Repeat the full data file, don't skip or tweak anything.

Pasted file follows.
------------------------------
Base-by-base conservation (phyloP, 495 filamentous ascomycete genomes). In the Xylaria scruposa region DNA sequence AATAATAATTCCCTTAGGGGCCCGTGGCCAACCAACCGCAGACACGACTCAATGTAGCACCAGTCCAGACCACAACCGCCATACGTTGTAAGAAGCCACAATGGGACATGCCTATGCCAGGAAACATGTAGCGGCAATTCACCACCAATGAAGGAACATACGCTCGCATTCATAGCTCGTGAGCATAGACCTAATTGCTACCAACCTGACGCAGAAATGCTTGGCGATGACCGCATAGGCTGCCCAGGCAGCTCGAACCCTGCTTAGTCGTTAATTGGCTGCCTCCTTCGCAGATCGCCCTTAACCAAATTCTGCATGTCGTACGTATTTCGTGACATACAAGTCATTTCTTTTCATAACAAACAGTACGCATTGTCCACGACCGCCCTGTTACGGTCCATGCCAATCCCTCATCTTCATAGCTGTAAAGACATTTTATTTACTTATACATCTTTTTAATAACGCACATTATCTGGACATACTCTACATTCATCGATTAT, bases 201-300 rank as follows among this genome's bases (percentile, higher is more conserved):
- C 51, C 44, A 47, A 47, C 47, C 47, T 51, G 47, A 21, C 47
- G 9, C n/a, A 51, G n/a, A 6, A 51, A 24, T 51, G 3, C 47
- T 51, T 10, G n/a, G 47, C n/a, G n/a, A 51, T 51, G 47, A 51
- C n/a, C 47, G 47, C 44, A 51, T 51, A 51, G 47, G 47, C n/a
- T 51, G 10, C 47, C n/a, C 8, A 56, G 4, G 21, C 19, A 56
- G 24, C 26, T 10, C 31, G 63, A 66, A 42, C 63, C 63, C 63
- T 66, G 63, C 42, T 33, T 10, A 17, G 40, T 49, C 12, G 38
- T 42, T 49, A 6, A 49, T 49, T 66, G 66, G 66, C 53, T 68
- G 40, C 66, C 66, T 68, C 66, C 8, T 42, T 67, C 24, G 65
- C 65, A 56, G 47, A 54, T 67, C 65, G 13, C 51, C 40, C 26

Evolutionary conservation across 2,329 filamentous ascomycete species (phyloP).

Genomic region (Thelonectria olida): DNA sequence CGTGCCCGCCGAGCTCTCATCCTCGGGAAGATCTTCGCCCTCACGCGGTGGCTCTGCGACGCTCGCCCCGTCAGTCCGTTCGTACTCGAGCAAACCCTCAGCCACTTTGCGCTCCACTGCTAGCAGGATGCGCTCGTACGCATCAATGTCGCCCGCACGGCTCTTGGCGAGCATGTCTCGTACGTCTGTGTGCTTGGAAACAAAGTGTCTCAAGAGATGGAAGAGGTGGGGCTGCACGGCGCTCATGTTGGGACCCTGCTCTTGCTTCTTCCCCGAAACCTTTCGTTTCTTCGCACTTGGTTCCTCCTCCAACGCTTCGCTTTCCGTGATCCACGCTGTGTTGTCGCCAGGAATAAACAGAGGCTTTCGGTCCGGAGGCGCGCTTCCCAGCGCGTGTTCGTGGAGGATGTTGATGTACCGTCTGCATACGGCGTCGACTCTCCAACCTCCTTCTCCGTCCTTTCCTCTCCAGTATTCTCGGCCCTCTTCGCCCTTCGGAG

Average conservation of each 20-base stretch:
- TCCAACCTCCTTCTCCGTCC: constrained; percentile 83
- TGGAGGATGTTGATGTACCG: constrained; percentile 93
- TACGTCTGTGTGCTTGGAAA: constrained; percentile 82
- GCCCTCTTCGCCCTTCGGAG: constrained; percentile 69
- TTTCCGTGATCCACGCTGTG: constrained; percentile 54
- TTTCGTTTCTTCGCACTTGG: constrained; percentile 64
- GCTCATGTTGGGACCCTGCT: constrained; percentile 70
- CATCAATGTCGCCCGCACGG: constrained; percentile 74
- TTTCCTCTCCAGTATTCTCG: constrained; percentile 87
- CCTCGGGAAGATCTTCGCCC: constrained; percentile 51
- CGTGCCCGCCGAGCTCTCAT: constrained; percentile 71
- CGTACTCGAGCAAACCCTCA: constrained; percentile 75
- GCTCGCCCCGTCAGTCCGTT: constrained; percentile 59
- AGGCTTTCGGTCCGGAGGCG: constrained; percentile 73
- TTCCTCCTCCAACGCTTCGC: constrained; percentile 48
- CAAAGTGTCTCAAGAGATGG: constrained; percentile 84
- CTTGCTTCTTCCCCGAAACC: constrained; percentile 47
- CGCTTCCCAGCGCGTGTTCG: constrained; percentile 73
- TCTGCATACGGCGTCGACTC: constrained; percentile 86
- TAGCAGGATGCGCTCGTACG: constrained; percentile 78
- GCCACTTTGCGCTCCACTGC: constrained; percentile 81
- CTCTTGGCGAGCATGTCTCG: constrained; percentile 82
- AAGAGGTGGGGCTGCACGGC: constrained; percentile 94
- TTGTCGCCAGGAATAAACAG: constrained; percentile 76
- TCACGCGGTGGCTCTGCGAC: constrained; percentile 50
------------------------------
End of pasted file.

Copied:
Base-by-base conservation (phyloP, 495 filamentous ascomycete genomes). In the Xylaria scruposa region DNA sequence AATAATAATTCCCTTAGGGGCCCGTGGCCAACCAACCGCAGACACGACTCAATGTAGCACCAGTCCAGACCACAACCGCCATACGTTGTAAGAAGCCACAATGGGACATGCCTATGCCAGGAAACATGTAGCGGCAATTCACCACCAATGAAGGAACATACGCTCGCATTCATAGCTCGTGAGCATAGACCTAATTGCTACCAACCTGACGCAGAAATGCTTGGCGATGACCGCATAGGCTGCCCAGGCAGCTCGAACCCTGCTTAGTCGTTAATTGGCTGCCTCCTTCGCAGATCGCCCTTAACCAAATTCTGCATGTCGTACGTATTTCGTGACATACAAGTCATTTCTTTTCATAACAAACAGTACGCATTGTCCACGACCGCCCTGTTACGGTCCATGCCAATCCCTCATCTTCATAGCTGTAAAGACATTTTATTTACTTATACATCTTTTTAATAACGCACATTATCTGGACATACTCTACATTCATCGATTAT, bases 201-300 rank as follows among this genome's bases (percentile, higher is more conserved):
- C 51, C 44, A 47, A 47, C 47, C 47, T 51, G 47, A 21, C 47
- G 9, C n/a, A 51, G n/a, A 6, A 51, A 24, T 51, G 3, C 47
- T 51, T 10, G n/a, G 47, C n/a, G n/a, A 51, T 51, G 47, A 51
- C n/a, C 47, G 47, C 44, A 51, T 51, A 51, G 47, G 47, C n/a
- T 51, G 10, C 47, C n/a, C 8, A 56, G 4, G 21, C 19, A 56
- G 24, C 26, T 10, C 31, G 63, A 66, A 42, C 63, C 63, C 63
- T 66, G 63, C 42, T 33, T 10, A 17, G 40, T 49, C 12, G 38
- T 42, T 49, A 6, A 49, T 49, T 66, G 66, G 66, C 53, T 68
- G 40, C 66, C 66, T 68, C 66, C 8, T 42, T 67, C 24, G 65
- C 65, A 56, G 47, A 54, T 67, C 65, G 13, C 51, C 40, C 26

Evolutionary conservation across 2,329 filamentous ascomycete species (phyloP).

Genomic region (Thelonectria olida): DNA sequence CGTGCCCGCCGAGCTCTCATCCTCGGGAAGATCTTCGCCCTCACGCGGTGGCTCTGCGACGCTCGCCCCGTCAGTCCGTTCGTACTCGAGCAAACCCTCAGCCACTTTGCGCTCCACTGCTAGCAGGATGCGCTCGTACGCATCAATGTCGCCCGCACGGCTCTTGGCGAGCATGTCTCGTACGTCTGTGTGCTTGGAAACAAAGTGTCTCAAGAGATGGAAGAGGTGGGGCTGCACGGCGCTCATGTTGGGACCCTGCTCTTGCTTCTTCCCCGAAACCTTTCGTTTCTTCGCACTTGGTTCCTCCTCCAACGCTTCGCTTTCCGTGATCCACGCTGTGTTGTCGCCAGGAATAAACAGAGGCTTTCGGTCCGGAGGCGCGCTTCCCAGCGCGTGTTCGTGGAGGATGTTGATGTACCGTCTGCATACGGCGTCGACTCTCCAACCTCCTTCTCCGTCCTTTCCTCTCCAGTATTCTCGGCCCTCTTCGCCCTTCGGAG

Average conservation of each 20-base stretch:
- TCCAACCTCCTTCTCCGTCC: constrained; percentile 83
- TGGAGGATGTTGATGTACCG: constrained; percentile 93
- TACGTCTGTGTGCTTGGAAA: constrained; percentile 82
- GCCCTCTTCGCCCTTCGGAG: constrained; percentile 69
- TTTCCGTGATCCACGCTGTG: constrained; percentile 54
- TTTCGTTTCTTCGCACTTGG: constrained; percentile 64
- GCTCATGTTGGGACCCTGCT: constrained; percentile 70
- CATCAATGTCGCCCGCACGG: constrained; percentile 74
- TTTCCTCTCCAGTATTCTCG: constrained; percentile 87
- CCTCGGGAAGATCTTCGCCC: constrained; percentile 51
- CGTGCCCGCCGAGCTCTCAT: constrained; percentile 71
- CGTACTCGAGCAAACCCTCA: constrained; percentile 75
- GCTCGCCCCGTCAGTCCGTT: constrained; percentile 59
- AGGCTTTCGGTCCGGAGGCG: constrained; percentile 73
- TTCCTCCTCCAACGCTTCGC: constrained; percentile 48
- CAAAGTGTCTCAAGAGATGG: constrained; percentile 84
- CTTGCTTCTTCCCCGAAACC: constrained; percentile 47
- CGCTTCCCAGCGCGTGTTCG: constrained; percentile 73
- TCTGCATACGGCGTCGACTC: constrained; percentile 86
- TAGCAGGATGCGCTCGTACG: constrained; percentile 78
- GCCACTTTGCGCTCCACTGC: constrained; percentile 81
- CTCTTGGCGAGCATGTCTCG: constrained; percentile 82
- AAGAGGTGGGGCTGCACGGC: constrained; percentile 94
- TTGTCGCCAGGAATAAACAG: constrained; percentile 76
- TCACGCGGTGGCTCTGCGAC: constrained; percentile 50